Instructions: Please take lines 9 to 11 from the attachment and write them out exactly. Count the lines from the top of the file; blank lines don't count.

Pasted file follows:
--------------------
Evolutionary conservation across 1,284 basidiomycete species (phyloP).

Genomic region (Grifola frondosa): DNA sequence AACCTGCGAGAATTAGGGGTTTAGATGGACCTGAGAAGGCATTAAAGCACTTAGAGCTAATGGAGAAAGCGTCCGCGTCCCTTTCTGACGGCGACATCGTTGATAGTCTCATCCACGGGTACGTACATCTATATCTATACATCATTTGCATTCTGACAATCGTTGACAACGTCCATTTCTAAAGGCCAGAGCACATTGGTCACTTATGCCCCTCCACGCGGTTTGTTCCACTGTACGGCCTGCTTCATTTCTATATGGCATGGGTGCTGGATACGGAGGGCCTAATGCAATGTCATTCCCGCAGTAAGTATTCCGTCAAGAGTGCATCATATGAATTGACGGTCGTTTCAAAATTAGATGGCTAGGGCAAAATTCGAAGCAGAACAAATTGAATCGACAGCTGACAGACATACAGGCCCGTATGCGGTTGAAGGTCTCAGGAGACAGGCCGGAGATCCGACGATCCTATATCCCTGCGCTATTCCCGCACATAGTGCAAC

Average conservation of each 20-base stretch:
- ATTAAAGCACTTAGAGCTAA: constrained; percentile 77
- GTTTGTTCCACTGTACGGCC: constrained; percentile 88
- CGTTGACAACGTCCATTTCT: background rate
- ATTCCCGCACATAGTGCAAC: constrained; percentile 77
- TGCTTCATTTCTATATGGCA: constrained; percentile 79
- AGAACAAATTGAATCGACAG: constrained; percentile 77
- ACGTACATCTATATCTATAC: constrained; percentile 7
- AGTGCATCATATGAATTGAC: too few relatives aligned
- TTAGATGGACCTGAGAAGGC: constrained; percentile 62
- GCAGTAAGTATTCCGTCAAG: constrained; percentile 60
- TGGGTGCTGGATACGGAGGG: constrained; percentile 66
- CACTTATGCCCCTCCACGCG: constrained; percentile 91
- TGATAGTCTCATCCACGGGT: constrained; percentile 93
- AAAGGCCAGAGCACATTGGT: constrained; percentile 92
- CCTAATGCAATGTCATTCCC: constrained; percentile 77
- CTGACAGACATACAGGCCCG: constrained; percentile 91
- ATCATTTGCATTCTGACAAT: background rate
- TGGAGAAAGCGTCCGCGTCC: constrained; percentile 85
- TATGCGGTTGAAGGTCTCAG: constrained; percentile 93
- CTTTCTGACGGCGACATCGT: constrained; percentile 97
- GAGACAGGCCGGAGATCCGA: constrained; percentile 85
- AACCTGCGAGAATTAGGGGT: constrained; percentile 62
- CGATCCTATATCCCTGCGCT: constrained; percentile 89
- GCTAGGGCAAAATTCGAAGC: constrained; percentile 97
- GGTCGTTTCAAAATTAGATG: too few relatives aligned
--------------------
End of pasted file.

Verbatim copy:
- AGAACAAATTGAATCGACAG: constrained; percentile 77
- ACGTACATCTATATCTATAC: constrained; percentile 7
- AGTGCATCATATGAATTGAC: too few relatives aligned